Yarmouth edges NYA in Wounded Warrior benefit
YARMOUTH—It takes a lot to overshadow an NYA-Yarmouth boys' lacrosse game, especially a regular season opener, but even one of the most intense rivalries in New England took a backseat Saturday afternoon to the Wounded Warrior Project.
For the second year in a row, North Yarmouth Academy hosted a benefit game for that cause, this time with its crosstown rival, and both the pre-game ceremony and the contest itself delivered ample drama.
After taking the field carrying American flags preceded by cannon fire, the Clippers and Panthers put on a show.
The teams combined for just one goal in the first quarter, but Yarmouth, still stinging after being upset on its home field by NYA in last year's regional final, raced to a 5-2 lead late in the second period.
The Clippers wouldn't score again for over 18 minutes, however, and the Panthers, after pulling within 5-3 at halftime, drew even in the third, then went ahead for the first time with 11 minutes to play when senior Jacob Scammon scored unassisted.
Yarmouth wasn't about to let this one slip away and tied it less than two minutes later on a goal from senior Ethan Cyr. Then, with 44.9 seconds left, senior Ian Edgecomb struck to put the Clippers back on top and they went on to a 7-6 victory in the teams' mutual opener.
Cyr had three goals and sophomore Joe Oliva scored twice as Yarmouth overcame its offensive inconsistency, a lopsided disadvantage in the faceoff circle and too many turnovers, but still found a way to prevail.
"It means a lot to us," said Clippers coach David Pearl. "We felt we'd left a lot of work unfinished last year. The guys have been thinking about it a lot. We proved today we're a good team. We have a long way to go, thank goodness, but I tell you what, a first game of the season, against a crosstown rival, really gave an indication of our heart and soul. We're resilient."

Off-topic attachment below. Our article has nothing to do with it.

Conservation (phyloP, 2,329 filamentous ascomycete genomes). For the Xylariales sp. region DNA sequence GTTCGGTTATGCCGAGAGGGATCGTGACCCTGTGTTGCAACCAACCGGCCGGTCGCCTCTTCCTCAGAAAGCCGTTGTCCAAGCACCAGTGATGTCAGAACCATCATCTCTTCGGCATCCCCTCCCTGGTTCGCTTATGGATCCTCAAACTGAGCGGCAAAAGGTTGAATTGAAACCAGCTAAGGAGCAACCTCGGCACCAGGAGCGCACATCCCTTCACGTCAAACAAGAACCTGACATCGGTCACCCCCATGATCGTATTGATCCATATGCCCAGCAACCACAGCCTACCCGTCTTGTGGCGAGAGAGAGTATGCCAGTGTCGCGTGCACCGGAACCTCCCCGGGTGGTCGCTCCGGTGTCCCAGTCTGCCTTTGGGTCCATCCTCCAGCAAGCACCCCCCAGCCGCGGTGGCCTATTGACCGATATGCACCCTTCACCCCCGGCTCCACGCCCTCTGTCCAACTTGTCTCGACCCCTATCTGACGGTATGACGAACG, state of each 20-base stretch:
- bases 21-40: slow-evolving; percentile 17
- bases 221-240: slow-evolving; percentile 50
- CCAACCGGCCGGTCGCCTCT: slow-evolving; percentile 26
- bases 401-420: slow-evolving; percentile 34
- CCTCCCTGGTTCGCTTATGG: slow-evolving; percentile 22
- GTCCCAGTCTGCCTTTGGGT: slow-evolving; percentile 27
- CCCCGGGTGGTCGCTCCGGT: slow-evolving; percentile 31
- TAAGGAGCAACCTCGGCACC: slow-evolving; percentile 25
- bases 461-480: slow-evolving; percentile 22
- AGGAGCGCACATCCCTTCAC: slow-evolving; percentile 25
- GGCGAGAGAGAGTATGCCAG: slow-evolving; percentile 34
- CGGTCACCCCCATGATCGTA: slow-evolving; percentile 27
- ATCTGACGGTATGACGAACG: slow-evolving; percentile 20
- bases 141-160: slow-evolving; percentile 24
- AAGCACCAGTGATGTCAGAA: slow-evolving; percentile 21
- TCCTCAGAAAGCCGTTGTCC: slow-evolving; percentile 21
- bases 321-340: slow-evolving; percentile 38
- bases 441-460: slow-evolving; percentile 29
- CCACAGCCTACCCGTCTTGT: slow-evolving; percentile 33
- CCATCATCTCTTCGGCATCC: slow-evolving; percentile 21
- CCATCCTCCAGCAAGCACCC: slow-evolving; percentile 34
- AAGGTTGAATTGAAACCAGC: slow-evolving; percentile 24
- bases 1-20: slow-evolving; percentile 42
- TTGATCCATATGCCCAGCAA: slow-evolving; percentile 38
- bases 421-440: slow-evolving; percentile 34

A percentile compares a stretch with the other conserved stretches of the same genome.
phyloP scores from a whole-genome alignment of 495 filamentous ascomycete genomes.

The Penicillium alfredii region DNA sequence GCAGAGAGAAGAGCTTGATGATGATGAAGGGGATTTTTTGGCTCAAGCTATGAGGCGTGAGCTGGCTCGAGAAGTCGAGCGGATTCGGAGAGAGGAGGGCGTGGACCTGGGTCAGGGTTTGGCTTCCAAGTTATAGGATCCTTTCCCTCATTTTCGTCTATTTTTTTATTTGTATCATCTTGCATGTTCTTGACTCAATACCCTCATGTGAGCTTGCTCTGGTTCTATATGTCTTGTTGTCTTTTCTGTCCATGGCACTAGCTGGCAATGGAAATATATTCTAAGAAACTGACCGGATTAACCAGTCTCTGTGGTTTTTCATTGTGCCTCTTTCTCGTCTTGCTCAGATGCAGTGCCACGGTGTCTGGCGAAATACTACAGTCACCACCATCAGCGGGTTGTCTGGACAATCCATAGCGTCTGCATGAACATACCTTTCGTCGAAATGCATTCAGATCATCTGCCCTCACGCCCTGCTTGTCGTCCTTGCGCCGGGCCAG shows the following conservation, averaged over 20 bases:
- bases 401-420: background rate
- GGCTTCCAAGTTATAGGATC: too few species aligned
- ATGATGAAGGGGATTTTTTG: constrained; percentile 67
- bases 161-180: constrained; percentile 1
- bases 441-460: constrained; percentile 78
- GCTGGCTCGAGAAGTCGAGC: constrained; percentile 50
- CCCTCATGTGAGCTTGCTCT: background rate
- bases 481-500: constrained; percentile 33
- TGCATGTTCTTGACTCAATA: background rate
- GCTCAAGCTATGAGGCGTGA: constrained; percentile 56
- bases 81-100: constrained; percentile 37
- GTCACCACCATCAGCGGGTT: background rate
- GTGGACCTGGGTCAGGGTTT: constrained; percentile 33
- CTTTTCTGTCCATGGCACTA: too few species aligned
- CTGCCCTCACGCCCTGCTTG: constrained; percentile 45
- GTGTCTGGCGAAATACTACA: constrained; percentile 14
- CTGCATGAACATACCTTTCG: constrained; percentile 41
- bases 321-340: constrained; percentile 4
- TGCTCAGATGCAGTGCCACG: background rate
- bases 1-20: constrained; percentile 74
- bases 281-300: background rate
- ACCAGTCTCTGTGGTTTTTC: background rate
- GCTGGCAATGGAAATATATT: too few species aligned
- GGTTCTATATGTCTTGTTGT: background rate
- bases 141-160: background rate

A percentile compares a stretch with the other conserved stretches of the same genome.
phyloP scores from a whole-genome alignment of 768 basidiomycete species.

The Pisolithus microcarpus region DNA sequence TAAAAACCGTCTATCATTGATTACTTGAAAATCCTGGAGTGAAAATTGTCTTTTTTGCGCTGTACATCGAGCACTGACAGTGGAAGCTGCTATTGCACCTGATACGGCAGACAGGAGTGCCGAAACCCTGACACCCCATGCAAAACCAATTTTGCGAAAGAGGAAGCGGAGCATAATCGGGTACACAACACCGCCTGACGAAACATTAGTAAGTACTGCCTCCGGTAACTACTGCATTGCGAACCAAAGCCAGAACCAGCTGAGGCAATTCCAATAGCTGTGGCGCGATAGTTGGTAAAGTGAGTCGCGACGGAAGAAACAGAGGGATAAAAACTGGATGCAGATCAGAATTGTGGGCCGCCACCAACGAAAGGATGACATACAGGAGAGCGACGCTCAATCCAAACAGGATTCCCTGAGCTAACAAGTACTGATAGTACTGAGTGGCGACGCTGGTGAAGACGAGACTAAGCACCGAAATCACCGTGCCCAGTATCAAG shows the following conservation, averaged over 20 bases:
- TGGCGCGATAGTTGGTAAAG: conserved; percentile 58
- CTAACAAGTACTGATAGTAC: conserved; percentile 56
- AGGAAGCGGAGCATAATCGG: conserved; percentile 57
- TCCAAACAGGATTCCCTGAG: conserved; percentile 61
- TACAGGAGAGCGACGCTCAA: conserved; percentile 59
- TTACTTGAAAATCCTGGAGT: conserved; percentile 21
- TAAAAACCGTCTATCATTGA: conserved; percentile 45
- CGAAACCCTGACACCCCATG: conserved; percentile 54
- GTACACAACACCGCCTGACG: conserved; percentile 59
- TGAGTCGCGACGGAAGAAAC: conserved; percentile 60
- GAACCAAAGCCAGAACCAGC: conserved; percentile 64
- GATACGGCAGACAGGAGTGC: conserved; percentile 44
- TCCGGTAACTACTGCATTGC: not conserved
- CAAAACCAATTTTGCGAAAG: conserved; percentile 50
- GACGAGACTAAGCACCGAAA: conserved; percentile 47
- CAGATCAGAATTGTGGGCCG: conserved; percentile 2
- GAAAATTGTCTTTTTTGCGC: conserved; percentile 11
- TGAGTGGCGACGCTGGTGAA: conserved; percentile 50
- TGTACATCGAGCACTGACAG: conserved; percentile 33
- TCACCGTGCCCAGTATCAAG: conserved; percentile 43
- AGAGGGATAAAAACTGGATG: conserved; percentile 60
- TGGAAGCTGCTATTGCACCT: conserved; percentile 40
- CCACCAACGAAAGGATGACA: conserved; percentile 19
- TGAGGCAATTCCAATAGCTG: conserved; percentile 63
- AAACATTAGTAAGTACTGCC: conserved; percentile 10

Last spring, longtime NYA assistant coach Bruce Myers, a one-time Navy employee, whose son is in that branch of the service, organized the first Wounded Warrior Project fundraiser.
The Wounded Warrior Project raises awareness and enlists the public's aid for the need of injured service members, helps injured service members aid and assist each other and provides unique, direct programs and services to meet the needs of injured service members.
This year, Yarmouth, fittingly, was the foe and both schools sponsored the fundraiser, along with Atlantic Sportswear (which designed special camouflage jerseys for the players to wear), GraphX Signs, TEXTECH, The Mortgage Office and Pat's Pizza.
Last year, over $5,000 was raised (Kristi Belesca, NYA's Director of Marketing and Communications said that this year's total wouldn't be known for several days).
Earlier in the day Saturday, during the junior varsity game, members of the NYA and Yarmouth varsity teams piled into adjacent Travis Roy Arena to listen to a presentation from a representative of the Wounded Warrior Project.
It made a big impact on players and coaches alike.
"It was great to see the military folks who were here, meet them, talk to them," said Edgecomb. "The guy who works with the wounded warriors told us what they're doing is helping support them to get back to a civilian lifestyle. They were saying how they can feel so isolated. In a way, they're helping them get acclimated."
"You can put (the kids) in (camouflage uniforms) and have them run around with a flag, but it's important they understand what the program is like and what they do," said NYA coach Peter Gerrity.
"I was incredibly moved," said Pearl. "When we walked into (Travis Roy Arena) and the NYA players were sitting there, there was a short, awkward moment. That evaporated in a moment when the representative of the U.S. Army Wounded Warrior Project started to speak and he talked about sacrifice and hard work and teamwork. He had rapt attention of the boys. The boys were actively engaged in listening to him. That was very satisfying."
The teams then made their way to the field and ran out carrying American flags, accompanied by a round of cannon fire
A color guard was joined by the NYA Varsity Singers to perform the national anthem and then, it was game time.
Quite a show
The NYA-Yarmouth on-field rivalry needs no introduction. Nowhere else in Maine do you find public and a private school powers in such proximity, knowing that they're going to play two tight regular season games, followed most years by a third in the playoffs, often with a trip to the state final at stake.